Frans Hals (1582/83 – 1666) was one of three famous painters who, along with Vermeer and Rembrandt, defined the Dutch Golden Age of painting in the 17th century.
Hals was trained by the Mannerist painter, Karel van Mander, who instructed his students to paint either “neat” (precisely) or “rough” (without great detail). His star pupil came to master this rough style, ultimately becoming one of the most famous Dutch painters in art history.
Of the nearly 300 Frans Hals paintings, nearly all are portraits – but few are as magnificent as his diminutive Portrait of a Preacher.
The candor of the expression in the preacher’s eyes hints at a complex personality. His mustache is painted “wet in wet” (painting atop wet paint) while a single brushstroke defines his thumb. Nearly every brushstroke is vital in modeling this portrait; none is superflous.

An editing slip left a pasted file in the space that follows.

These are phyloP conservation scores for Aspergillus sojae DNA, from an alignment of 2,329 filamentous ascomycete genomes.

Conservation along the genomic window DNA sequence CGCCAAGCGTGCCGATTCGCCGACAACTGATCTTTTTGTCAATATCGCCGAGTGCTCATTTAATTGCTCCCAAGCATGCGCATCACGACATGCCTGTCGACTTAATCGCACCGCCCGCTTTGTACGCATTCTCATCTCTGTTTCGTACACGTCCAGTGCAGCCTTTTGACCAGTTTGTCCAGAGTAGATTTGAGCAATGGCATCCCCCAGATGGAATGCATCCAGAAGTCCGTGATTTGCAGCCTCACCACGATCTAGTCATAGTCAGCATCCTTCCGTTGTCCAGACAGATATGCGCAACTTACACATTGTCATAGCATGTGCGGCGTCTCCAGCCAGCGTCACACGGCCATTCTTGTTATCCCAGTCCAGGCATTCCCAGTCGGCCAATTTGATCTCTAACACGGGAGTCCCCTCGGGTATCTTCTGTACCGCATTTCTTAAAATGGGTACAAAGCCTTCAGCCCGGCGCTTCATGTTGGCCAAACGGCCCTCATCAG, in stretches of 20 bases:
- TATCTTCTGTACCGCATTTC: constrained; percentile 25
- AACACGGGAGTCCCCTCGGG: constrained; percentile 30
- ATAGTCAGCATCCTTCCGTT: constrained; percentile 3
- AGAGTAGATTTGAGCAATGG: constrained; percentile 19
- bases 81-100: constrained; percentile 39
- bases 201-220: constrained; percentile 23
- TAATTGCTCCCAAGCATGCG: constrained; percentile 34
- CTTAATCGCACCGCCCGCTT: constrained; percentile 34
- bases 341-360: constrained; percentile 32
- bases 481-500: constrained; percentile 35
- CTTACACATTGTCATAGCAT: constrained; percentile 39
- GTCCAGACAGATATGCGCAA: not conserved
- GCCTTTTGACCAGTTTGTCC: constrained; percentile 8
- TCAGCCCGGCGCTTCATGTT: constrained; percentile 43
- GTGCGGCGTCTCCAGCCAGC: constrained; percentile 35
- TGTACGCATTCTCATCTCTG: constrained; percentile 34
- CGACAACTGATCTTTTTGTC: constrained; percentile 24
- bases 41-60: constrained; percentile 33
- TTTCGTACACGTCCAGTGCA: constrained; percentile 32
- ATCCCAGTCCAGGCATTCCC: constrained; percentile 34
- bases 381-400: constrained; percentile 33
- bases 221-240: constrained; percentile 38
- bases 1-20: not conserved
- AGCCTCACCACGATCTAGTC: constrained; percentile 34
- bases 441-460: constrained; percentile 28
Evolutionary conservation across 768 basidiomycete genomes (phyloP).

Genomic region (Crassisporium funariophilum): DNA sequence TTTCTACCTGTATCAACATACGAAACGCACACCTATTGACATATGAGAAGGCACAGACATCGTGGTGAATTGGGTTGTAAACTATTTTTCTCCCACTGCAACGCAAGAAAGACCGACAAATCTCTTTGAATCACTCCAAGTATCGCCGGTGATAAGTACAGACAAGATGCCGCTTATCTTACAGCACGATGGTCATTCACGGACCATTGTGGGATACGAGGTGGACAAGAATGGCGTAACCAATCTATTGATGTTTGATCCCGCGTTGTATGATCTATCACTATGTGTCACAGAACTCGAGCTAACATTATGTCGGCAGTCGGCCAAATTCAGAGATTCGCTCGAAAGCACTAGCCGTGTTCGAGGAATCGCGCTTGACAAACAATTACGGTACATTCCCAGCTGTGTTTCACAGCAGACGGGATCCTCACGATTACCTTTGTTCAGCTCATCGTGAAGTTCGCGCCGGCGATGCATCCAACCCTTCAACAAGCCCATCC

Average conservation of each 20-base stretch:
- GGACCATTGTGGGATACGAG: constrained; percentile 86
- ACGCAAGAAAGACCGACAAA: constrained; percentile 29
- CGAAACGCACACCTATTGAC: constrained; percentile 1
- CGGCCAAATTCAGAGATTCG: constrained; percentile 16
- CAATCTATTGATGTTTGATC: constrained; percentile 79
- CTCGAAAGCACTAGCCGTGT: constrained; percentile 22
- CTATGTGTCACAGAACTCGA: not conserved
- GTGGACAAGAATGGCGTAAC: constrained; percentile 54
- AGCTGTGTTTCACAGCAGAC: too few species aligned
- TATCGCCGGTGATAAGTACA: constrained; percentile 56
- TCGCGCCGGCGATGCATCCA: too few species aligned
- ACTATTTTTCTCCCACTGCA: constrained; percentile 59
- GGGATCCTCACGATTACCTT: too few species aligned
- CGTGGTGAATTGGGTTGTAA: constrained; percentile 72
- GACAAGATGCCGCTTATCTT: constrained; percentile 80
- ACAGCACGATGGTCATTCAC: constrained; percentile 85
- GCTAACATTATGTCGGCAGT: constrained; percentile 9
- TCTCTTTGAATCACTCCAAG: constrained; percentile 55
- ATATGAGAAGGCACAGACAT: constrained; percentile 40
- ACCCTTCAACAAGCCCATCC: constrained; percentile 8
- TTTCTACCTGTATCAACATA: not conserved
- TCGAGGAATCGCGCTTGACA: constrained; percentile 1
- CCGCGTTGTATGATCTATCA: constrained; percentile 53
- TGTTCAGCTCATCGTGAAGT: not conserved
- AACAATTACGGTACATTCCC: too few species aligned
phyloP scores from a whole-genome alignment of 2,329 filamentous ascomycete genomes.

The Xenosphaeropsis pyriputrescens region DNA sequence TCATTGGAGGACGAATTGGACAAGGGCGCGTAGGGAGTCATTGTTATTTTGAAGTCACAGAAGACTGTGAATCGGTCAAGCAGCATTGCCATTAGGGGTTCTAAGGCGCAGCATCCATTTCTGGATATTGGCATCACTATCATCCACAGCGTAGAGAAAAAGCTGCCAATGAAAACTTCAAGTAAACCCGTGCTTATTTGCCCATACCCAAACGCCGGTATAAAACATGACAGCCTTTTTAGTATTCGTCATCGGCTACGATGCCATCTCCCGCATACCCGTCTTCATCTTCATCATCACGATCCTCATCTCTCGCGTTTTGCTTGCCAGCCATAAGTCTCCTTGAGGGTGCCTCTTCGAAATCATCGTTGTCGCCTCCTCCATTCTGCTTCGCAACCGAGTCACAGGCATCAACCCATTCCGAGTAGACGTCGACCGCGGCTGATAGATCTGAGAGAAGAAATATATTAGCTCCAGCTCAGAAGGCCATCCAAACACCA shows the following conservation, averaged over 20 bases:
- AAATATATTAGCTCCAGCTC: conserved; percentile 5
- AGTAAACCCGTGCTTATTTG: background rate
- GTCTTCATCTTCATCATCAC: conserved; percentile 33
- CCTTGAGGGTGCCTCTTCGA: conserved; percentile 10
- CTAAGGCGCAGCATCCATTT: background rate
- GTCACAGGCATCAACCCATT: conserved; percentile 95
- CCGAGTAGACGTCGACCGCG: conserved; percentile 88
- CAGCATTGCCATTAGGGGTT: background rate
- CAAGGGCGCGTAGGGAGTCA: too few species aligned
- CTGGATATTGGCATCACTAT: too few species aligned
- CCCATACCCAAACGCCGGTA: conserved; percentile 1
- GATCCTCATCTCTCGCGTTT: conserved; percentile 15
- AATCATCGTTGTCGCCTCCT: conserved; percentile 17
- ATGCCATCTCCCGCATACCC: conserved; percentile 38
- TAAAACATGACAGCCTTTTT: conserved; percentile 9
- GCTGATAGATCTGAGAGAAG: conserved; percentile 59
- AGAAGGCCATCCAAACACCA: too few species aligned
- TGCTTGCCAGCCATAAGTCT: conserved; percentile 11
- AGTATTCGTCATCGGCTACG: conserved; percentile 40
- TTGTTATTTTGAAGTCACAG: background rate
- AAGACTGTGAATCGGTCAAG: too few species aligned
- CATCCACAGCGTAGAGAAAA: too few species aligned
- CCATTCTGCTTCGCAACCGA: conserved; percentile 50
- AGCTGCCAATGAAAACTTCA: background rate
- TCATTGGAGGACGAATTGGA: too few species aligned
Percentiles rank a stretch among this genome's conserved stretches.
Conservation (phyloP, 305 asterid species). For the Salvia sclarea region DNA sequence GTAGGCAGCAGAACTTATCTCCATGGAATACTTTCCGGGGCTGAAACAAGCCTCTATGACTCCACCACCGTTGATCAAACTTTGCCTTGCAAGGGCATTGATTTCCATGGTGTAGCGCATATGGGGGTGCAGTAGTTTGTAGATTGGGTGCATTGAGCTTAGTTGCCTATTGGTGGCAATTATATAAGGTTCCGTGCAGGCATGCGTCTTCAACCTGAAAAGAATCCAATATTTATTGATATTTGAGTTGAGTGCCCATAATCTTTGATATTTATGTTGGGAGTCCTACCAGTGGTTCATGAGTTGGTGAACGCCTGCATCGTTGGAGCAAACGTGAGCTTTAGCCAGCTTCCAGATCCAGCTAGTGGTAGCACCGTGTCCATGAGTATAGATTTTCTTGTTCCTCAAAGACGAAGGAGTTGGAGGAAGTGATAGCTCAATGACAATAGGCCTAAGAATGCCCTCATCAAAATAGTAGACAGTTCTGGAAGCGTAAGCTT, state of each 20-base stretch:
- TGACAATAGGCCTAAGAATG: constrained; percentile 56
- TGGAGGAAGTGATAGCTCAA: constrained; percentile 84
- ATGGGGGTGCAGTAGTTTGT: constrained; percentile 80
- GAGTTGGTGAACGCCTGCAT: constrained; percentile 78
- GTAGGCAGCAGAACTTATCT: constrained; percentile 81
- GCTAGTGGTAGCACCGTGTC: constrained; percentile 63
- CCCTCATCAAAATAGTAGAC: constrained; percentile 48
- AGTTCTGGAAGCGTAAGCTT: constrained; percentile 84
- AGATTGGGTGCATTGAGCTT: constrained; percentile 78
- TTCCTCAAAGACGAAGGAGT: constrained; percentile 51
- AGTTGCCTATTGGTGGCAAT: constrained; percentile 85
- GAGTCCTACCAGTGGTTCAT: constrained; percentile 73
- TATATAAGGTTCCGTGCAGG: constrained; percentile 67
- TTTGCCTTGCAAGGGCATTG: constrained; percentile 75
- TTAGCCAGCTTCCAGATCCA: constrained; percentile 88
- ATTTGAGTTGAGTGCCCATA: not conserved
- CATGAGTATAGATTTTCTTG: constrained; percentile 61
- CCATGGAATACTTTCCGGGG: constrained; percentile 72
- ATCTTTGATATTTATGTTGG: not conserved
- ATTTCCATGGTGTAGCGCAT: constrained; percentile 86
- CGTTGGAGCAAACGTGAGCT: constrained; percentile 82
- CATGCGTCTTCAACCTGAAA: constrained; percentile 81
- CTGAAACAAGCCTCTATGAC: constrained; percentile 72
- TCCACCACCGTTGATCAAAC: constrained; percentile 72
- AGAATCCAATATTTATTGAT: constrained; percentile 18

While the preacher’s identity isn’t certain, it is certain that through this streamlined format, he intended to be remembered as a simple man. Few attributes define him or offer clues to his identity:
- his lace collar is as plain as they came;
- his background and clothing lack ornamentation; and
- his skullcap is not necessarily indicative of priesthood.
Notes John Walsh, Director Emeritus of the Getty and a specialist in Dutch paintings, this gentleman was a “man above vanity”.
The sitter wanted to be portrayed as representative of a certain class or type, making it all the more remarkable that despite those societal expectations, Frans Hals nonetheless conveys an individualized, distinctive personality.
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